There is strong experimental evidence both in vivo and in vitro that regulation of matrix proteolysis is important for tumor invasion, tissue remodeling, angiogenesis, and development. Changes in the proteolytic balance between protease and anti-protease expression have been associated with diseases such as atherosclerosis,18 19 metastasis,20 and thromboembolism.21 Proteinases and their inhibitors also play an important role in tissue remodeling,22 23 wound repair,24 and many other normal processes related to reproduction, such as lactation,25 uterine implantation,26 and gestation.27 All of these events require controlled expression of PAs or MMPs or both in conjunction with their respective inhibitors. Vascular repair in response to injury might also require a highly controlled pattern of protease and anti-protease expression by vascular SMCs. Vascular SMCs degrade ECM by plasminogen-dependent and plasminogen-independent pathways.28 Plasmin and the MMPs form an interactive proteolytic cascade, since they affect the activation of one another. This proteolytic cascade is able to degrade most of the ECM components, including collagen types I, III, and IV, laminin, fibronectin, elastin, and proteoglycans. A shift in the balance between the proteases and their respective inhibitors is probably necessary for vascular remodeling to occur.
PAI-1 Expression After Arterial Injury
PAI-1 is a single-chain polypeptide with an Mr of 50 kD that inhibits urokinase PA as well as single- and two-chain forms of tissue PA by rapidly forming a 1:1 stoichiometric complex. PAI-1 is an early growth response gene in fibroblasts and hepatocytes and is induced during the transition from the quiescent state (G0) to the G1 phase of the cell cycle.29 In the mouse, the highest concentrations of PAI-1 are found in the aorta, consistent with observations that PAI-1 is a major product of smooth muscle cells.30 The 18-fold increase in expression of PAI-1 at 6 hours after injury is consistent with the time course of PAI-1 induction seen by other investigators using cytokines31 or with other forms of injury.29 PAI-1 is found in both active and latent forms. Northern analysis, reverse zymography, and immunohistochemistry do not distinguish between the two forms. This limits our ability to determine whether PAI-1 is having a physiological effect after injury. However, PAI-1 as measured in the present study might be biologically active, because it can be stabilized in the vessel wall through association with serum-derived vitronectin.32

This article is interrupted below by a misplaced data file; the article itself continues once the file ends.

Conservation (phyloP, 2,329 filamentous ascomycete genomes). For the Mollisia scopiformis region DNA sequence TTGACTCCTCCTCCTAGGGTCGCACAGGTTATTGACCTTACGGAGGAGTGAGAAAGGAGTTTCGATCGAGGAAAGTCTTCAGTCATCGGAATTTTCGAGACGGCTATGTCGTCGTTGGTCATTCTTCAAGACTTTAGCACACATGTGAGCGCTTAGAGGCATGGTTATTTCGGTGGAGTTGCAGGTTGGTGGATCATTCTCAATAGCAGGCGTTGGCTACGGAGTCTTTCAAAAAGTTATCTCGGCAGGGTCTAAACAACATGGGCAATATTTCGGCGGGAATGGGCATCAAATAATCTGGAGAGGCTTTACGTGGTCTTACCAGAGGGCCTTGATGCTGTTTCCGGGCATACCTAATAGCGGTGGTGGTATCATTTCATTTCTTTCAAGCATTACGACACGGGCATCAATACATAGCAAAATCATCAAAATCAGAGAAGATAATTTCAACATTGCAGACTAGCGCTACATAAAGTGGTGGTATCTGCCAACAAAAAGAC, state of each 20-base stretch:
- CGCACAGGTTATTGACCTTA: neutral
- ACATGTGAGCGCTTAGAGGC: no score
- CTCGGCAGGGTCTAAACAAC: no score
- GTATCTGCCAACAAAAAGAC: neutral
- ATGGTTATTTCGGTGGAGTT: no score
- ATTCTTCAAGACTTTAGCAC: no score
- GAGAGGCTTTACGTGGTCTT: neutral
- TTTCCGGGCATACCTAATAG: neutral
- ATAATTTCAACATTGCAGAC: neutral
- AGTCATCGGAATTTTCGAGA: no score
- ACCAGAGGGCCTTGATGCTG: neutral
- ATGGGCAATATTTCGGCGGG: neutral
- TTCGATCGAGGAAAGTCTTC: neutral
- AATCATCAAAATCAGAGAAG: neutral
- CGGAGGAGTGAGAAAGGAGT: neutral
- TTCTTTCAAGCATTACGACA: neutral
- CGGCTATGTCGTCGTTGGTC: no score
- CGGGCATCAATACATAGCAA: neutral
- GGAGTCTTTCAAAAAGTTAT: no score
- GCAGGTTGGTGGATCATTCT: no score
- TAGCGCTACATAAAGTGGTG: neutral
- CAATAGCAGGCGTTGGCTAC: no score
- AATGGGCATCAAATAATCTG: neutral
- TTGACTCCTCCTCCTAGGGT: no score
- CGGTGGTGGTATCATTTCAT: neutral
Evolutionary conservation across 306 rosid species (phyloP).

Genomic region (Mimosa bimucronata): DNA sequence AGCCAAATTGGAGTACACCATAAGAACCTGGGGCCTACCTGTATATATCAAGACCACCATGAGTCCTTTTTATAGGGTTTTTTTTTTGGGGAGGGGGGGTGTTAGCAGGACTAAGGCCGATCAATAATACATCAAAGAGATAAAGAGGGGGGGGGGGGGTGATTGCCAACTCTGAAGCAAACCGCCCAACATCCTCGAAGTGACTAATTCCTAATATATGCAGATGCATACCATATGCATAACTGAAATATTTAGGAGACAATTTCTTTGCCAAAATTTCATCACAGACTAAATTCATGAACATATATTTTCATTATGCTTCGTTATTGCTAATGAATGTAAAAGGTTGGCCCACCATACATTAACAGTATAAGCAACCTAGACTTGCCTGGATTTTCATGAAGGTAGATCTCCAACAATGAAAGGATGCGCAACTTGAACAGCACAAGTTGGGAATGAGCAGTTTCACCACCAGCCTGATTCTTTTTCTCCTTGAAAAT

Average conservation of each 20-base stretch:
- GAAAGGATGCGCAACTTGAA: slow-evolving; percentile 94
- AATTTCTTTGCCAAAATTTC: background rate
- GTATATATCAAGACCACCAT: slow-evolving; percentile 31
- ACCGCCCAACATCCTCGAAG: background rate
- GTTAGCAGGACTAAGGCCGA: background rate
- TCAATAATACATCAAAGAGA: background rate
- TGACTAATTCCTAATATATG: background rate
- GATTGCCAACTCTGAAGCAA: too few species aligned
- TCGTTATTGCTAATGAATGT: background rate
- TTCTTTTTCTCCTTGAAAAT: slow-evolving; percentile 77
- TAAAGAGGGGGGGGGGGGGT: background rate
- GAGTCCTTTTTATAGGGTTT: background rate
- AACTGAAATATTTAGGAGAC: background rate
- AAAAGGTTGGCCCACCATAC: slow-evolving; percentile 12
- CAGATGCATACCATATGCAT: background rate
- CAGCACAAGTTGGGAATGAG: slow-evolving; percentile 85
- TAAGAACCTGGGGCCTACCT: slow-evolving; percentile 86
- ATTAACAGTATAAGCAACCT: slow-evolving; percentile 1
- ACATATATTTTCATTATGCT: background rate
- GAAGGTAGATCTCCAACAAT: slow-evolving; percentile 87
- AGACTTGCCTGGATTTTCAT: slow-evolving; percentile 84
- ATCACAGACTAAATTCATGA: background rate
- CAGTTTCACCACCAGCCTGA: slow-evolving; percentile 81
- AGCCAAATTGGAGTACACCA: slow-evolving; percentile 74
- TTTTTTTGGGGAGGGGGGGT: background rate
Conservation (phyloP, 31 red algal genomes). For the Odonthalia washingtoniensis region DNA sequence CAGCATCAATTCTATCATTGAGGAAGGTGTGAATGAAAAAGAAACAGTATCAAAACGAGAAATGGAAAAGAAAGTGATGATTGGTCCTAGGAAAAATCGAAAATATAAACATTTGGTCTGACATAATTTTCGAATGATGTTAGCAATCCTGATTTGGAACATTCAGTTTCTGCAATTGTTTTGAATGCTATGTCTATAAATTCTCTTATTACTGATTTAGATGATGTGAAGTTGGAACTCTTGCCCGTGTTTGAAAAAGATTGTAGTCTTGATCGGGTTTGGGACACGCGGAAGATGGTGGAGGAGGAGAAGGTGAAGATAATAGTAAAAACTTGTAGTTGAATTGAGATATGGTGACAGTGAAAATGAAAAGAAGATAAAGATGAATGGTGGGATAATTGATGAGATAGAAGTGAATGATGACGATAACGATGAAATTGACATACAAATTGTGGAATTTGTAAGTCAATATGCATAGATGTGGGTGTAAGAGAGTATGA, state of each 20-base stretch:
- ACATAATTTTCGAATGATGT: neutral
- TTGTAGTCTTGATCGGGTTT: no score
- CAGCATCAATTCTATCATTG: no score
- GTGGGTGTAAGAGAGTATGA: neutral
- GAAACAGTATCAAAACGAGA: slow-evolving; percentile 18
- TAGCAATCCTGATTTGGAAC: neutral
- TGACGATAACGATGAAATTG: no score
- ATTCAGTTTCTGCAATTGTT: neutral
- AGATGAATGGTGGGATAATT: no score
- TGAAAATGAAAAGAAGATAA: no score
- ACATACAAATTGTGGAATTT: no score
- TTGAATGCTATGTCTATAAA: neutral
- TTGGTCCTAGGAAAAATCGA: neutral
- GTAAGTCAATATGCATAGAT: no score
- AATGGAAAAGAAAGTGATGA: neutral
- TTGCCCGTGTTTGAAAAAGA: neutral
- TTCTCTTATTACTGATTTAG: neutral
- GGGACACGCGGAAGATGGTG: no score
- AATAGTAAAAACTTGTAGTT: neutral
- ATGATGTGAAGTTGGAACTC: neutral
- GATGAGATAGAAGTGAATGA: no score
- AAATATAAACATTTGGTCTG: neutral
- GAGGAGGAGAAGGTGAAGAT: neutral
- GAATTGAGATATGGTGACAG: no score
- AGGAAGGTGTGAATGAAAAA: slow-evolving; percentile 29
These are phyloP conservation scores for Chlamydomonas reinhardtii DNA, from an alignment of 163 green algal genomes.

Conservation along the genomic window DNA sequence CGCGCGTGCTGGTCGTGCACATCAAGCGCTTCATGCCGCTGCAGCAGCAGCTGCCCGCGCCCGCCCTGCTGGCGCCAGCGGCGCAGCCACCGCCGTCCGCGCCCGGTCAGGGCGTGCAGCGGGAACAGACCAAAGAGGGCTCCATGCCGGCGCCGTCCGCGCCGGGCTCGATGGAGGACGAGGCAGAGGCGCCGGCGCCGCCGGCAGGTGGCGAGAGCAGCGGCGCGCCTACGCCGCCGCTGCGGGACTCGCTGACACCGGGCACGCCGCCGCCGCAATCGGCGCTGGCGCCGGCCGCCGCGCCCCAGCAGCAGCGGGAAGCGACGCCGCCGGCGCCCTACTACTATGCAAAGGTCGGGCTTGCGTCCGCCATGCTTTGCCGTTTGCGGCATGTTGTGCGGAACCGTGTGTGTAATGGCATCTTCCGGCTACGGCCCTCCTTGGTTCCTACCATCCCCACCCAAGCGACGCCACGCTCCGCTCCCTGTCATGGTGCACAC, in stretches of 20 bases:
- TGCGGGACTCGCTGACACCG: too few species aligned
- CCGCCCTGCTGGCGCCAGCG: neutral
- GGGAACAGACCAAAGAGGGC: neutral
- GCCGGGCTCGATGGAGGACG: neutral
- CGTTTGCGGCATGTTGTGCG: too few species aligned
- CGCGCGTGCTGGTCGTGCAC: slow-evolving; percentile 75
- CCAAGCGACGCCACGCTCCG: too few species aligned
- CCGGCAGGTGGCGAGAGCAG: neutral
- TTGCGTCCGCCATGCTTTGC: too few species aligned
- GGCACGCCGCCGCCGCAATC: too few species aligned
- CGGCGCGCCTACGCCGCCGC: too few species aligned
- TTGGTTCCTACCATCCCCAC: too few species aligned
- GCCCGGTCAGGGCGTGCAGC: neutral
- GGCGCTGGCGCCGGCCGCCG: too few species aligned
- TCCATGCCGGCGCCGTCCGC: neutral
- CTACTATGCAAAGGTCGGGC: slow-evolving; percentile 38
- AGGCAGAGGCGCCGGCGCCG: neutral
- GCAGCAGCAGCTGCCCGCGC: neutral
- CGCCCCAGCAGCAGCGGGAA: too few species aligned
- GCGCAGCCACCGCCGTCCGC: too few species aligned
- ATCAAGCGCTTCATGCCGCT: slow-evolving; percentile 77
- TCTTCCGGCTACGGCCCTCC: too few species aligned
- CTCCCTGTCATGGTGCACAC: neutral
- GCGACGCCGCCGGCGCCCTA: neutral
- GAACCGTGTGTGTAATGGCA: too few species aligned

Plasma PAI-1 increases after trauma and inflammation as one of several APR proteins.33 PAI-1 is synthesized by a wide variety of tissues in vivo, unlike most APR proteins, which are synthesized in the liver.30 In the rat, PAI-1 is a tissue-associated inhibitor of fibrinolysis at sites of vascular disruption and inflammation. Balloon catheter injury inflicts extensive damage on the vessel wall. The immediate priority of the vessel after this type of extensive injury is to prevent hemorrhage. Control of vascular disruption and hemorrhage is achieved through the formation of thrombi. At early times after arterial injury, there is platelet adherence and limited fibrin deposition on the luminal surface, but the luminal surface clears after 1 day. An early increase in tissue-associated PAI-1 may serve to limit fibrinolysis during this early repair period. Additionally, PAs are expressed in the injured rat carotid artery and are necessary but not sufficient for SMC migration. Tranexamic acid, a synthetic PAI, blocks SMC migration.3 PAI-1 may have a similar effect by limiting proteolytic activity at early time points after injury and as a result block migration.
TIMP-2 and Arterial Injury
MMPs, as well as PAs, are induced in rat injured carotid arteries.4 5 A 92-kD collagenolytic activity thought to be MMP-9 is increased 24 hours after injury and then decreases to baseline levels. Gelatinase (72 kD) is expressed constitutively, and its activated form is increased 5 days after injury and decreases after 14 days.4 5 A low-molecular-weight MMP (24.5 kD) with broad proteolytic activity and high elastinolytic activity is found in the adventitia and is increased 5 days after injury. This 24.5-kD MMP may be involved in elastin turnover in the adventitia. This increased activity of MMPs coincides with increased TIMP-2 expression. Increased protease inhibitors could block cell migration from the media. This theory is supported by experiments in which a synthetic MMP inhibitor, GM 6001, is able to block 97% of the SMCs migrating into the intima by blocking MMP activity.5